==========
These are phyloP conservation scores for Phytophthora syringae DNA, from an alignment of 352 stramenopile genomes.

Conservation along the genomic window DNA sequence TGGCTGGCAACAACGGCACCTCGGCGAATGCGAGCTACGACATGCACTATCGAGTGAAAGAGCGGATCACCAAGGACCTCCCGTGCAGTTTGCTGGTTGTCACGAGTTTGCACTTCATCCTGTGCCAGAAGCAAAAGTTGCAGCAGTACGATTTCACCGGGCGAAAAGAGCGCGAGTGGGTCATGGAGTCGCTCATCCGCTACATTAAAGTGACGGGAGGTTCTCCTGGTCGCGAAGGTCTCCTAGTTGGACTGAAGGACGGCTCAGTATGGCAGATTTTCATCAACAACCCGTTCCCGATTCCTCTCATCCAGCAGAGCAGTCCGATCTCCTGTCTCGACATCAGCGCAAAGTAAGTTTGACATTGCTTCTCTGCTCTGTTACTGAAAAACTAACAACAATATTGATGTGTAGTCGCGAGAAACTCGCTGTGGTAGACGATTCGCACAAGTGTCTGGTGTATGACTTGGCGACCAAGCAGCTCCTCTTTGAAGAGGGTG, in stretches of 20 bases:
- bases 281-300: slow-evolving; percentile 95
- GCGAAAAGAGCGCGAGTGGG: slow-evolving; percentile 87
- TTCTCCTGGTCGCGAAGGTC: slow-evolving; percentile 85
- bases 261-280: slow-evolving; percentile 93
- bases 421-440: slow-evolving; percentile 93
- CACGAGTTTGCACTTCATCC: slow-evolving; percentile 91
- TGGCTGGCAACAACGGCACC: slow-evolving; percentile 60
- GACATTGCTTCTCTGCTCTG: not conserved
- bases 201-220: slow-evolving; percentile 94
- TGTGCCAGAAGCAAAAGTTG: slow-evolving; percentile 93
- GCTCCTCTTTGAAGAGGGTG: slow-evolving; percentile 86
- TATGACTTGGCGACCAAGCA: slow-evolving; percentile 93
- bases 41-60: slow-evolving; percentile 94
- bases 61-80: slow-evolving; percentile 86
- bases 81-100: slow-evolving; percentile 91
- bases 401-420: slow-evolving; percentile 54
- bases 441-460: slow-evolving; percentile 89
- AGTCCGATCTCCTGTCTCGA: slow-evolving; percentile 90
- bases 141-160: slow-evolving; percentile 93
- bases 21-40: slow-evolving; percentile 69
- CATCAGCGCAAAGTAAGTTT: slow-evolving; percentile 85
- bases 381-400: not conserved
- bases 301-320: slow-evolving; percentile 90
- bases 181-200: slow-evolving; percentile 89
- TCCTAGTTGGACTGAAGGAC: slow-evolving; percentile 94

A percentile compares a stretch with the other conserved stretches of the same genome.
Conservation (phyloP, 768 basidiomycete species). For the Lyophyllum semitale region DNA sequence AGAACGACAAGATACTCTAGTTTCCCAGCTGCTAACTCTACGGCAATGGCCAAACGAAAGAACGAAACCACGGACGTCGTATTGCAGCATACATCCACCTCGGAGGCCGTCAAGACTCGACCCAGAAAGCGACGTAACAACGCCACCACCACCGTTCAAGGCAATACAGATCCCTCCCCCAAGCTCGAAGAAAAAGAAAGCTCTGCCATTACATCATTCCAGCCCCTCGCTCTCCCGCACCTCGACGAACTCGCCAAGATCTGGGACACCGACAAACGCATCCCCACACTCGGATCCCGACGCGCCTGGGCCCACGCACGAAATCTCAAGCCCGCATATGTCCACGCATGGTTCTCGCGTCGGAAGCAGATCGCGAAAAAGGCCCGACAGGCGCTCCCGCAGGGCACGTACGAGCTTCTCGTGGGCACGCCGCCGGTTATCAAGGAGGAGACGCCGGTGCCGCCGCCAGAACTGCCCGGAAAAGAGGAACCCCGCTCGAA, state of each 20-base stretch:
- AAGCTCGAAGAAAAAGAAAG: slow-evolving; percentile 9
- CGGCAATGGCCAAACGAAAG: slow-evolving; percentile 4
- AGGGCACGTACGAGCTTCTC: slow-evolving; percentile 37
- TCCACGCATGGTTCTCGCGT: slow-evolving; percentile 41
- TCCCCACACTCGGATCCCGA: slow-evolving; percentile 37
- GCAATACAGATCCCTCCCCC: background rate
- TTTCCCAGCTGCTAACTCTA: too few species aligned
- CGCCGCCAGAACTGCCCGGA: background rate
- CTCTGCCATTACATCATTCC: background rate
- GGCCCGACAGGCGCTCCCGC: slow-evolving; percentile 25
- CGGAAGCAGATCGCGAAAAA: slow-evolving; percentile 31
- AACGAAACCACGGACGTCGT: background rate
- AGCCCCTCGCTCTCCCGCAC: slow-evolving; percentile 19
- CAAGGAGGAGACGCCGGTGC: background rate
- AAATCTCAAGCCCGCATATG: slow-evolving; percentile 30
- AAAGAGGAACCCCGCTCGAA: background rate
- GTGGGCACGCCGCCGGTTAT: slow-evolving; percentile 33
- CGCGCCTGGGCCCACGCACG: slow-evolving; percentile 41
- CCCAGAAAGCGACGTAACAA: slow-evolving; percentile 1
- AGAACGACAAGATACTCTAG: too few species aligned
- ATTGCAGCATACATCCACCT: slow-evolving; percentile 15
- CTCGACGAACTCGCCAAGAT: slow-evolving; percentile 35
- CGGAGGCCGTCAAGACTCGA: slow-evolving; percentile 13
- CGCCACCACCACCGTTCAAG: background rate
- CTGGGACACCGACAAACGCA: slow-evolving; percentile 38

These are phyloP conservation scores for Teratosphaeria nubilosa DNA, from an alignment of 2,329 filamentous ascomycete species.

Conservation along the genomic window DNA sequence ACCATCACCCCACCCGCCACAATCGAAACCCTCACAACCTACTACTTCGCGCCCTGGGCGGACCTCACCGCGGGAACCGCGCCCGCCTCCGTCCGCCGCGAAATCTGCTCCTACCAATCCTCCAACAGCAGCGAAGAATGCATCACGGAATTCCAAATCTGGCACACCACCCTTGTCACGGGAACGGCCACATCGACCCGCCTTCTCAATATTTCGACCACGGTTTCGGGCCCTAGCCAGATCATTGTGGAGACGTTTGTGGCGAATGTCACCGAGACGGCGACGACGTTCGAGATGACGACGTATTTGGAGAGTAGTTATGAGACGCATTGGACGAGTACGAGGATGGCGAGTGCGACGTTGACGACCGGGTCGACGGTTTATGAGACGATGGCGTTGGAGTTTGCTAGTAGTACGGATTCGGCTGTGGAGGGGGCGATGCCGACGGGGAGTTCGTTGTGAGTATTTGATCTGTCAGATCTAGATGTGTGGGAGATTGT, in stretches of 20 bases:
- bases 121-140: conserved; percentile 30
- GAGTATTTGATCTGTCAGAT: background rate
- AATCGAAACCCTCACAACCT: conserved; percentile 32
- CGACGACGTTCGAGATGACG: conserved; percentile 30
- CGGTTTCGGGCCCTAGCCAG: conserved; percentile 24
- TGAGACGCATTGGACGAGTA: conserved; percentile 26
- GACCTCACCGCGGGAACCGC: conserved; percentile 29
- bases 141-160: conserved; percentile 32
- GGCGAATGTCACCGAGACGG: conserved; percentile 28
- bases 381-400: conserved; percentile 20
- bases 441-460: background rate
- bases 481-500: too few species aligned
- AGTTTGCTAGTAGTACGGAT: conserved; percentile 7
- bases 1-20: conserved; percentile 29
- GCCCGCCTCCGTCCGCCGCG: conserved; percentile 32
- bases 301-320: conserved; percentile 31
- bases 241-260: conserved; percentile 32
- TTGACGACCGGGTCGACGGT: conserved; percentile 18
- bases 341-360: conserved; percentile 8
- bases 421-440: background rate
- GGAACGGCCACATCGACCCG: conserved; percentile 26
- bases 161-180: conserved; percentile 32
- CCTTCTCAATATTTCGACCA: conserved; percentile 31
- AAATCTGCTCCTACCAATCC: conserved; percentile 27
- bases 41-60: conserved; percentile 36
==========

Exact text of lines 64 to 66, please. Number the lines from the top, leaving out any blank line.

- bases 141-160: conserved; percentile 32
- GGCGAATGTCACCGAGACGG: conserved; percentile 28
- bases 381-400: conserved; percentile 20